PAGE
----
Trayvon Martin Shooting Renews Florida 'Stand Your Ground' Debate
After the shooting of 17-year-old Trayvon Martin, Florida Legislature is renewing the debate on the 2005 "Stand Your Ground" Laws allowing residents to use deadly force to protect themselves no matter where they are.
What is the 2005 "Stand Your Ground" Law?
The law allows people to use deadly force away from their homes -- where such force has long been allowed -- if they have reasonable fear an assailant could seriously harm them or someone else.
It also eliminated a longstanding "duty to retreat" in the face of imminent harm, asserting that would-be crime victims have the right to "stand their ground" and "meet force with force" when attacked.
It won with the strong endorsement of the National Rifle Association, or NRA, which at the time said it put the law "on the side of law-abiding citizens."
Since its enactment, it has been frequently cited in incidents ranging from a 2006 incident in which a man sprayed a vehicle carrying a known gang member with 14 bullets to the 2011 case of a man who was cleared under "stand your ground" after stabbing a man in the head with an ice pick during a road rage incident, according to legal and media accounts.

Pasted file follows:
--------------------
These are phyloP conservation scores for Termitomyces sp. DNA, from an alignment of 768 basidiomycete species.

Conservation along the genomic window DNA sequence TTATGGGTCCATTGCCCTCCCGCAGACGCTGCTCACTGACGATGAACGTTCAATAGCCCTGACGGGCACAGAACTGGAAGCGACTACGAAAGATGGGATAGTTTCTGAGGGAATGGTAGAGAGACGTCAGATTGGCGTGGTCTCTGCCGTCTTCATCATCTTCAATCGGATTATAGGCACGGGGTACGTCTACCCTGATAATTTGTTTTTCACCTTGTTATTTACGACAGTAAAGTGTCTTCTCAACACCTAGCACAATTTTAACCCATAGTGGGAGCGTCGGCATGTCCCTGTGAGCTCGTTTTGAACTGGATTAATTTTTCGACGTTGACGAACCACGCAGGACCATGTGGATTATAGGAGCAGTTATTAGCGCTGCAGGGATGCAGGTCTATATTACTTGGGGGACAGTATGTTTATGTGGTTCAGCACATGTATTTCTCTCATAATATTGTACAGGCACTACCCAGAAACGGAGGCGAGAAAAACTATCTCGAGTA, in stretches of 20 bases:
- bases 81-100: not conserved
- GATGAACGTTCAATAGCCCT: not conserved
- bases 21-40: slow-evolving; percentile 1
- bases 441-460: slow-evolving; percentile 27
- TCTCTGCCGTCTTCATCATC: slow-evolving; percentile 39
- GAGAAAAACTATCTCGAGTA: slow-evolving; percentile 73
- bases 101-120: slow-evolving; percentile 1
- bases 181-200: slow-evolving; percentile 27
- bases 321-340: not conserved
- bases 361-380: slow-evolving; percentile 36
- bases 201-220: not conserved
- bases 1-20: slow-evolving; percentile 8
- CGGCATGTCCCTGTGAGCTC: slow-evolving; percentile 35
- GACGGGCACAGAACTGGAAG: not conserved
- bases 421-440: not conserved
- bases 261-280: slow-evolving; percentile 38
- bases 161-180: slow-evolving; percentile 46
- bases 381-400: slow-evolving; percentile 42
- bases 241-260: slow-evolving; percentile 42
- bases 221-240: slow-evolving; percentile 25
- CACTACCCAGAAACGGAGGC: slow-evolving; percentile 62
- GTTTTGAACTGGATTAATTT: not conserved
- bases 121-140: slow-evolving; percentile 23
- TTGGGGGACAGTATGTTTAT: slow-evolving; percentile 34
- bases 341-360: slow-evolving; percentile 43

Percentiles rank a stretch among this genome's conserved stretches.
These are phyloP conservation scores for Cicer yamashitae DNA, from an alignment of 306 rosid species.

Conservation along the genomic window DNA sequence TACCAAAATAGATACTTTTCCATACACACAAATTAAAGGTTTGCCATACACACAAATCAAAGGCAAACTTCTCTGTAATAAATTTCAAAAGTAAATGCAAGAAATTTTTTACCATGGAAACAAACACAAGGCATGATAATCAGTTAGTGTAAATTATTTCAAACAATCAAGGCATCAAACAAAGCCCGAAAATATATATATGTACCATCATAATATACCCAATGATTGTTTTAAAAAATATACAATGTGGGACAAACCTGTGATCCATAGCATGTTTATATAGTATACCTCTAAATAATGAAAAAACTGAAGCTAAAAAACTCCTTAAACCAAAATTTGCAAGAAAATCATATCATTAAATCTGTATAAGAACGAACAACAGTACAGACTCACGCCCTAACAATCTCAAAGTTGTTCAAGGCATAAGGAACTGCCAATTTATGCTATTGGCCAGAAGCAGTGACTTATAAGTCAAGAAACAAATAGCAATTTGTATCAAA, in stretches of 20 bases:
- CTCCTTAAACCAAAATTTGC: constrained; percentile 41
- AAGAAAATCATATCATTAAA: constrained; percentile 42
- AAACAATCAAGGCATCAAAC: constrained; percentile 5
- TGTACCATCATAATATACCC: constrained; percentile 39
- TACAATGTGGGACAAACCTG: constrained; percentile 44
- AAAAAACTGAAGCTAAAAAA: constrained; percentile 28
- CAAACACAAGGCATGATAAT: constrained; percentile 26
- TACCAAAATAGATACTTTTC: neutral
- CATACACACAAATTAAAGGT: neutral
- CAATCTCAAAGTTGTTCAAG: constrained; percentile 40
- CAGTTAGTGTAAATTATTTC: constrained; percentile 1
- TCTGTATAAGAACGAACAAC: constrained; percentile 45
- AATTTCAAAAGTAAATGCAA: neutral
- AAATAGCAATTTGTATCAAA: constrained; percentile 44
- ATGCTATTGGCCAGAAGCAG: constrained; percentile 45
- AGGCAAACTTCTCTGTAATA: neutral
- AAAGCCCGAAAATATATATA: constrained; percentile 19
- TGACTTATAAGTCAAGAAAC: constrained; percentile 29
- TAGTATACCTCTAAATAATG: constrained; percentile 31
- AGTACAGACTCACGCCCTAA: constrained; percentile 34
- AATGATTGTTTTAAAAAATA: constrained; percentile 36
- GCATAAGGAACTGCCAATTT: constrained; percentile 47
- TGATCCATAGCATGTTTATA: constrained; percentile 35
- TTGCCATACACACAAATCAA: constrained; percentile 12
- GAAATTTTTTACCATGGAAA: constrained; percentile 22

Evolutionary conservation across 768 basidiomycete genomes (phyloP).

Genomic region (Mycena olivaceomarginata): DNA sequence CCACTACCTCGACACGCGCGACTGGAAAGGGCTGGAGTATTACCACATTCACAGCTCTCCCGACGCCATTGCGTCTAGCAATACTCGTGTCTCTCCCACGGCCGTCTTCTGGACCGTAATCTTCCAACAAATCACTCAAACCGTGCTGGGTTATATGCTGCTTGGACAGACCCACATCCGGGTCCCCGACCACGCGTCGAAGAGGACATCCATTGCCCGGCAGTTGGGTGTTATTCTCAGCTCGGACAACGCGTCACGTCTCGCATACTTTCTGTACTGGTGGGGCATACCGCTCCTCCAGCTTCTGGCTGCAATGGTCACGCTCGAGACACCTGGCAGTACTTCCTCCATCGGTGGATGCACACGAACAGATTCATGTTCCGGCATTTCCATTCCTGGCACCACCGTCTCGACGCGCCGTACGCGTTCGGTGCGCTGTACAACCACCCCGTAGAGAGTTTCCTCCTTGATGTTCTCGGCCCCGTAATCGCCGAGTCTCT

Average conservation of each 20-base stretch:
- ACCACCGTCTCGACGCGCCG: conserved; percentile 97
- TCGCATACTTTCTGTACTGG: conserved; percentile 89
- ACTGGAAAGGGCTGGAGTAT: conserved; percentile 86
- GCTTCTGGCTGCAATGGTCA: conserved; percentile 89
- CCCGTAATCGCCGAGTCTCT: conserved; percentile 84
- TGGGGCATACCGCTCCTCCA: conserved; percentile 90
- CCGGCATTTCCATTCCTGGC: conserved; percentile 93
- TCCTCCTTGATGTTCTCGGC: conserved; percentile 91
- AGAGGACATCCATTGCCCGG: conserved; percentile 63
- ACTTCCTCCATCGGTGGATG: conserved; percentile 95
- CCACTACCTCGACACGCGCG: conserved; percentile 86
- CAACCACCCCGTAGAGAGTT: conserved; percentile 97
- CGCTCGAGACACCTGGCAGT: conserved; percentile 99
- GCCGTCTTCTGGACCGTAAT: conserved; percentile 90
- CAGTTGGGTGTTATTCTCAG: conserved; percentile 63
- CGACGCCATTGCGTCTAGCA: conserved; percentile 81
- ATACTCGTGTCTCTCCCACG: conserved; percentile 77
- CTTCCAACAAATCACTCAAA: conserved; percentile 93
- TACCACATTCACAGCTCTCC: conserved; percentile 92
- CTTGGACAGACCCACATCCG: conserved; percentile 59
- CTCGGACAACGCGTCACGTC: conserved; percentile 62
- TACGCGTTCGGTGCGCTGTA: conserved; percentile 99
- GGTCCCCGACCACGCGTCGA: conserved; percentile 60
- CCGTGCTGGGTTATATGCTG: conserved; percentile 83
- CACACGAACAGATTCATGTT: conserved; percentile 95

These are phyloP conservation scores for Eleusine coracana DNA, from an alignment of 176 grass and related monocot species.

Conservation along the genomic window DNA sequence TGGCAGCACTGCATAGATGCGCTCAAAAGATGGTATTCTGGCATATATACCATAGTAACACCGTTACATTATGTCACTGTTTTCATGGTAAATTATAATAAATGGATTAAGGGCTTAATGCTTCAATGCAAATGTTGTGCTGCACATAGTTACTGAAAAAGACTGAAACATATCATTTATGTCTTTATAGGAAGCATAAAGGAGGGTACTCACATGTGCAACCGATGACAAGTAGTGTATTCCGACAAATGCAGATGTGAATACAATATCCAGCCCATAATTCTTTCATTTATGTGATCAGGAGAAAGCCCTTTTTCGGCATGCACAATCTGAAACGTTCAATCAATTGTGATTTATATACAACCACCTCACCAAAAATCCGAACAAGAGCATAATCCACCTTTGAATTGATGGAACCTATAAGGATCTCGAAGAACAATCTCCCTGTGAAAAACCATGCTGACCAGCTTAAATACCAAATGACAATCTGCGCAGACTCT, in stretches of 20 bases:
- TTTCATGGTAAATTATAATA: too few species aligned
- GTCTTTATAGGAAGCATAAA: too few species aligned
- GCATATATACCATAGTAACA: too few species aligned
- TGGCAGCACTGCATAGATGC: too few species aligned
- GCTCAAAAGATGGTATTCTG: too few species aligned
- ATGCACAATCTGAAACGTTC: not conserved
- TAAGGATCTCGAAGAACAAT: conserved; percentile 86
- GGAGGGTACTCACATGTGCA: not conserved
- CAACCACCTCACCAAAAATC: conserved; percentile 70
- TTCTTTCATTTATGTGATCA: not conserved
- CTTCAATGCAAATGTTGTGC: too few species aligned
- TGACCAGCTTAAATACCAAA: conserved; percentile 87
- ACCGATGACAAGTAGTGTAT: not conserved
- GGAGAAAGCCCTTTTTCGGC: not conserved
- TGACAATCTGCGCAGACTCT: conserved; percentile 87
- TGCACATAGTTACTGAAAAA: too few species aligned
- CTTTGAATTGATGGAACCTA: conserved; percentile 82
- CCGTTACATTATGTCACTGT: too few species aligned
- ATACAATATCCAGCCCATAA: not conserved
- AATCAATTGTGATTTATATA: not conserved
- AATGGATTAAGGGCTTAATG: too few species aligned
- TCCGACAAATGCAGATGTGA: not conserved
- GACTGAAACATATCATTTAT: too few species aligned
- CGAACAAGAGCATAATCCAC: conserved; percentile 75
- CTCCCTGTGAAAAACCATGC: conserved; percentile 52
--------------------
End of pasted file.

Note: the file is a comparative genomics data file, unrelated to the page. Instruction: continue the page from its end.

In the five years before the law's approval, Florida averaged 12 justifiable homicides a year, according to the Florida Department of Law Enforcement. In the six years since, the average is 33.
"The law is constructed to give law-abiding people the right to protect themselves when they are attacked," she said at the time. "I think the message to criminals is going to be -- you break into a home, you run the risk of being shot. You attack people on the street, you run the risk of being shot." A gun control activist said... the issue isn't self-defense. "The question is whether you can provoke confrontation and then shoot to kill,"
That's precisely what Trayvon's father, Stacy Martin, believes Zimmerman did when he followed the teenager as he walked, then ran, down the street in the gated community where he was staying.